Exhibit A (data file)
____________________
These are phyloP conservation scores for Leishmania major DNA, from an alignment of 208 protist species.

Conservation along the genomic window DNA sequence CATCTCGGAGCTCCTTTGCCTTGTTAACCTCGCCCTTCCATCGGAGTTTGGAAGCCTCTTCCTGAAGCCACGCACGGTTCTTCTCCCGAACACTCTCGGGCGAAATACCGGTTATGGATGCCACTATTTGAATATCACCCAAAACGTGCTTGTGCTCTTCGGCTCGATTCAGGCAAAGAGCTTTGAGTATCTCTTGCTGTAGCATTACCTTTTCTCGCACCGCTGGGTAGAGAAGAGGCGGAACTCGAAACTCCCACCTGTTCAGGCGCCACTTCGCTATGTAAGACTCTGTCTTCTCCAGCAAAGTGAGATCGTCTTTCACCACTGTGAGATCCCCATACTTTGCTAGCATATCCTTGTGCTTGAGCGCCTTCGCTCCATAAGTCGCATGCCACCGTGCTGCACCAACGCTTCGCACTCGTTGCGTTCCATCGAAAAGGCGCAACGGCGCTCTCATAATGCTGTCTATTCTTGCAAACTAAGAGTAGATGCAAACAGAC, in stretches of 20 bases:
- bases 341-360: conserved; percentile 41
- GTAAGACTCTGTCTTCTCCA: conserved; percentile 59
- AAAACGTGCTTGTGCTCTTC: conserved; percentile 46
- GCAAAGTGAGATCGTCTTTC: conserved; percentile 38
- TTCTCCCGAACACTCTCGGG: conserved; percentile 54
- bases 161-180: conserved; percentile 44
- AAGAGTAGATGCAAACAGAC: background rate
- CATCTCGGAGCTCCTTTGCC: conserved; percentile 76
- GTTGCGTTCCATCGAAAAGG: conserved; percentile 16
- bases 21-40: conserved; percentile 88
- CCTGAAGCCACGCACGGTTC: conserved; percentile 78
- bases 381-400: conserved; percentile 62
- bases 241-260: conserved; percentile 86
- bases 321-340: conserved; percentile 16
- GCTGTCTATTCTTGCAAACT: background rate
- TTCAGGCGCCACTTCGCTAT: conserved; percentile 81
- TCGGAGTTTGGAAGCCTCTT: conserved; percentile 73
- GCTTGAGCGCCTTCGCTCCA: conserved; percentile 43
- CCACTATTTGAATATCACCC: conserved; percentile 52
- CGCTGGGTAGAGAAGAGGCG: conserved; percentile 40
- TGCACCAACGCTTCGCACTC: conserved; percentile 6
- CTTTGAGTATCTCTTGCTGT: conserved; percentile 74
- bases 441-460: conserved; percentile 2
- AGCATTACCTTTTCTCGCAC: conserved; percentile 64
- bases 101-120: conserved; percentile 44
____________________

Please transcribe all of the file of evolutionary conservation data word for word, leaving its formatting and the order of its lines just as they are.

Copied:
These are phyloP conservation scores for Leishmania major DNA, from an alignment of 208 protist species.

Conservation along the genomic window DNA sequence CATCTCGGAGCTCCTTTGCCTTGTTAACCTCGCCCTTCCATCGGAGTTTGGAAGCCTCTTCCTGAAGCCACGCACGGTTCTTCTCCCGAACACTCTCGGGCGAAATACCGGTTATGGATGCCACTATTTGAATATCACCCAAAACGTGCTTGTGCTCTTCGGCTCGATTCAGGCAAAGAGCTTTGAGTATCTCTTGCTGTAGCATTACCTTTTCTCGCACCGCTGGGTAGAGAAGAGGCGGAACTCGAAACTCCCACCTGTTCAGGCGCCACTTCGCTATGTAAGACTCTGTCTTCTCCAGCAAAGTGAGATCGTCTTTCACCACTGTGAGATCCCCATACTTTGCTAGCATATCCTTGTGCTTGAGCGCCTTCGCTCCATAAGTCGCATGCCACCGTGCTGCACCAACGCTTCGCACTCGTTGCGTTCCATCGAAAAGGCGCAACGGCGCTCTCATAATGCTGTCTATTCTTGCAAACTAAGAGTAGATGCAAACAGAC, in stretches of 20 bases:
- bases 341-360: conserved; percentile 41
- GTAAGACTCTGTCTTCTCCA: conserved; percentile 59
- AAAACGTGCTTGTGCTCTTC: conserved; percentile 46
- GCAAAGTGAGATCGTCTTTC: conserved; percentile 38
- TTCTCCCGAACACTCTCGGG: conserved; percentile 54
- bases 161-180: conserved; percentile 44
- AAGAGTAGATGCAAACAGAC: background rate
- CATCTCGGAGCTCCTTTGCC: conserved; percentile 76
- GTTGCGTTCCATCGAAAAGG: conserved; percentile 16
- bases 21-40: conserved; percentile 88
- CCTGAAGCCACGCACGGTTC: conserved; percentile 78
- bases 381-400: conserved; percentile 62
- bases 241-260: conserved; percentile 86
- bases 321-340: conserved; percentile 16
- GCTGTCTATTCTTGCAAACT: background rate
- TTCAGGCGCCACTTCGCTAT: conserved; percentile 81
- TCGGAGTTTGGAAGCCTCTT: conserved; percentile 73
- GCTTGAGCGCCTTCGCTCCA: conserved; percentile 43
- CCACTATTTGAATATCACCC: conserved; percentile 52
- CGCTGGGTAGAGAAGAGGCG: conserved; percentile 40
- TGCACCAACGCTTCGCACTC: conserved; percentile 6
- CTTTGAGTATCTCTTGCTGT: conserved; percentile 74
- bases 441-460: conserved; percentile 2
- AGCATTACCTTTTCTCGCAC: conserved; percentile 64
- bases 101-120: conserved; percentile 44